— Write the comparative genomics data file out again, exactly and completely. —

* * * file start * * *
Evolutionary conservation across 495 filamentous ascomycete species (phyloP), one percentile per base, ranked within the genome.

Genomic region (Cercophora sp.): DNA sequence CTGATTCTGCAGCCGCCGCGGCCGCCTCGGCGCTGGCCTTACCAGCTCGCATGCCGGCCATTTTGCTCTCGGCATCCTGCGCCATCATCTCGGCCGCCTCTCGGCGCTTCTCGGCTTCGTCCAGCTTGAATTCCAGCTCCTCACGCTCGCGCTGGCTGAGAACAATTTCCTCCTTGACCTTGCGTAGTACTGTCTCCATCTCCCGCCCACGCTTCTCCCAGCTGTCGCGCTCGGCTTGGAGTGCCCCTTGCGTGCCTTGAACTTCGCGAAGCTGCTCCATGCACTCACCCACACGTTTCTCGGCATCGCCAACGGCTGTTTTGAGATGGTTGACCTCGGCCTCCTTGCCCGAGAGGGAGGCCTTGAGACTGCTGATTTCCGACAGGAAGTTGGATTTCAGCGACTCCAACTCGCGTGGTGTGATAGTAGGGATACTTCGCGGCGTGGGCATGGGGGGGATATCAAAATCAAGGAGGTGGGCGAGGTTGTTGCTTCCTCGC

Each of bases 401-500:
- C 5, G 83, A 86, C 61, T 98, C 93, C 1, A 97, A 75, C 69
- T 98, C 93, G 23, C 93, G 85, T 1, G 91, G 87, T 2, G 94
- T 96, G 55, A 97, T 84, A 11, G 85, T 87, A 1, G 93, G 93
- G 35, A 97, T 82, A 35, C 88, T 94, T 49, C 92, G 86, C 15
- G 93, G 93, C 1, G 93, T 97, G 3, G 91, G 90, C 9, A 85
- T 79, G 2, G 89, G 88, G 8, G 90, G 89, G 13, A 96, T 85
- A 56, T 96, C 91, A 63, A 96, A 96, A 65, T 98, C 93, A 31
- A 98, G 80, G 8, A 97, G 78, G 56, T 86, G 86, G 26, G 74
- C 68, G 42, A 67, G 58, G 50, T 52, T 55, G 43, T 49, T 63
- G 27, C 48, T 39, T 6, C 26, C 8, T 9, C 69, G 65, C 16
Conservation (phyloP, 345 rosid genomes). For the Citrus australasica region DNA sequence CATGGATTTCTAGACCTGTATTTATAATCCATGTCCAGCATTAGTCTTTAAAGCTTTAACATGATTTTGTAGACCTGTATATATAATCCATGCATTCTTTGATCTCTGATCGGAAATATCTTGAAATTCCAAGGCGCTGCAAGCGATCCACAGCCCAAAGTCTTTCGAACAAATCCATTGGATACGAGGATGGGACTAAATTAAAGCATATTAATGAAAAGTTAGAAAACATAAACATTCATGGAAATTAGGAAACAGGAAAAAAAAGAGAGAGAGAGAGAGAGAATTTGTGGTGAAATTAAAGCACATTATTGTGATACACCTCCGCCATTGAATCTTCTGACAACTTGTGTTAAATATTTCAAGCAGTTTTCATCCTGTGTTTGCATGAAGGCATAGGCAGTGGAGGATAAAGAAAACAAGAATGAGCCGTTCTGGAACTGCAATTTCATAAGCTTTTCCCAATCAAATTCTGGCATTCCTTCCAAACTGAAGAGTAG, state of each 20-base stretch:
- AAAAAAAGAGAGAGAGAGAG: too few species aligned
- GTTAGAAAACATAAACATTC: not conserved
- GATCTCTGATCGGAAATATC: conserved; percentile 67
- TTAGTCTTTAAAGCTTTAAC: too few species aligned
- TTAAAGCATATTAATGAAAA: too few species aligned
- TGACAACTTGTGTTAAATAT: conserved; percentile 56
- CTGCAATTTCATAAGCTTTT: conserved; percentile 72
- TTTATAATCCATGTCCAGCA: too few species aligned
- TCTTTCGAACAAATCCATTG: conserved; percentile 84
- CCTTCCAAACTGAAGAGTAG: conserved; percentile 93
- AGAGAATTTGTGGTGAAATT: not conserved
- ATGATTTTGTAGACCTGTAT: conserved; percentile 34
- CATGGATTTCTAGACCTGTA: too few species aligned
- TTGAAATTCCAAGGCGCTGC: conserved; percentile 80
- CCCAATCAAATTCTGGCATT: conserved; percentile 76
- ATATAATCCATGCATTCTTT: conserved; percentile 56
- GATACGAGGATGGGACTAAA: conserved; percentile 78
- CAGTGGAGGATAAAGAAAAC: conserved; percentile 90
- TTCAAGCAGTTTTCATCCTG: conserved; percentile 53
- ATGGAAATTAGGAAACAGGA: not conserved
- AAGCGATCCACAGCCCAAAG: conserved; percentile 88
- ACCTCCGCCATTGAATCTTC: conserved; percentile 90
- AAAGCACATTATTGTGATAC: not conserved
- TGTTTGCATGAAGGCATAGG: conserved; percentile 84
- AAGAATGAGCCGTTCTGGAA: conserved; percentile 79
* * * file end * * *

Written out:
Evolutionary conservation across 495 filamentous ascomycete species (phyloP), one percentile per base, ranked within the genome.

Genomic region (Cercophora sp.): DNA sequence CTGATTCTGCAGCCGCCGCGGCCGCCTCGGCGCTGGCCTTACCAGCTCGCATGCCGGCCATTTTGCTCTCGGCATCCTGCGCCATCATCTCGGCCGCCTCTCGGCGCTTCTCGGCTTCGTCCAGCTTGAATTCCAGCTCCTCACGCTCGCGCTGGCTGAGAACAATTTCCTCCTTGACCTTGCGTAGTACTGTCTCCATCTCCCGCCCACGCTTCTCCCAGCTGTCGCGCTCGGCTTGGAGTGCCCCTTGCGTGCCTTGAACTTCGCGAAGCTGCTCCATGCACTCACCCACACGTTTCTCGGCATCGCCAACGGCTGTTTTGAGATGGTTGACCTCGGCCTCCTTGCCCGAGAGGGAGGCCTTGAGACTGCTGATTTCCGACAGGAAGTTGGATTTCAGCGACTCCAACTCGCGTGGTGTGATAGTAGGGATACTTCGCGGCGTGGGCATGGGGGGGATATCAAAATCAAGGAGGTGGGCGAGGTTGTTGCTTCCTCGC

Each of bases 401-500:
- C 5, G 83, A 86, C 61, T 98, C 93, C 1, A 97, A 75, C 69
- T 98, C 93, G 23, C 93, G 85, T 1, G 91, G 87, T 2, G 94
- T 96, G 55, A 97, T 84, A 11, G 85, T 87, A 1, G 93, G 93
- G 35, A 97, T 82, A 35, C 88, T 94, T 49, C 92, G 86, C 15
- G 93, G 93, C 1, G 93, T 97, G 3, G 91, G 90, C 9, A 85
- T 79, G 2, G 89, G 88, G 8, G 90, G 89, G 13, A 96, T 85
- A 56, T 96, C 91, A 63, A 96, A 96, A 65, T 98, C 93, A 31
- A 98, G 80, G 8, A 97, G 78, G 56, T 86, G 86, G 26, G 74
- C 68, G 42, A 67, G 58, G 50, T 52, T 55, G 43, T 49, T 63
- G 27, C 48, T 39, T 6, C 26, C 8, T 9, C 69, G 65, C 16
Conservation (phyloP, 345 rosid genomes). For the Citrus australasica region DNA sequence CATGGATTTCTAGACCTGTATTTATAATCCATGTCCAGCATTAGTCTTTAAAGCTTTAACATGATTTTGTAGACCTGTATATATAATCCATGCATTCTTTGATCTCTGATCGGAAATATCTTGAAATTCCAAGGCGCTGCAAGCGATCCACAGCCCAAAGTCTTTCGAACAAATCCATTGGATACGAGGATGGGACTAAATTAAAGCATATTAATGAAAAGTTAGAAAACATAAACATTCATGGAAATTAGGAAACAGGAAAAAAAAGAGAGAGAGAGAGAGAGAATTTGTGGTGAAATTAAAGCACATTATTGTGATACACCTCCGCCATTGAATCTTCTGACAACTTGTGTTAAATATTTCAAGCAGTTTTCATCCTGTGTTTGCATGAAGGCATAGGCAGTGGAGGATAAAGAAAACAAGAATGAGCCGTTCTGGAACTGCAATTTCATAAGCTTTTCCCAATCAAATTCTGGCATTCCTTCCAAACTGAAGAGTAG, state of each 20-base stretch:
- AAAAAAAGAGAGAGAGAGAG: too few species aligned
- GTTAGAAAACATAAACATTC: not conserved
- GATCTCTGATCGGAAATATC: conserved; percentile 67
- TTAGTCTTTAAAGCTTTAAC: too few species aligned
- TTAAAGCATATTAATGAAAA: too few species aligned
- TGACAACTTGTGTTAAATAT: conserved; percentile 56
- CTGCAATTTCATAAGCTTTT: conserved; percentile 72
- TTTATAATCCATGTCCAGCA: too few species aligned
- TCTTTCGAACAAATCCATTG: conserved; percentile 84
- CCTTCCAAACTGAAGAGTAG: conserved; percentile 93
- AGAGAATTTGTGGTGAAATT: not conserved
- ATGATTTTGTAGACCTGTAT: conserved; percentile 34
- CATGGATTTCTAGACCTGTA: too few species aligned
- TTGAAATTCCAAGGCGCTGC: conserved; percentile 80
- CCCAATCAAATTCTGGCATT: conserved; percentile 76
- ATATAATCCATGCATTCTTT: conserved; percentile 56
- GATACGAGGATGGGACTAAA: conserved; percentile 78
- CAGTGGAGGATAAAGAAAAC: conserved; percentile 90
- TTCAAGCAGTTTTCATCCTG: conserved; percentile 53
- ATGGAAATTAGGAAACAGGA: not conserved
- AAGCGATCCACAGCCCAAAG: conserved; percentile 88
- ACCTCCGCCATTGAATCTTC: conserved; percentile 90
- AAAGCACATTATTGTGATAC: not conserved
- TGTTTGCATGAAGGCATAGG: conserved; percentile 84
- AAGAATGAGCCGTTCTGGAA: conserved; percentile 79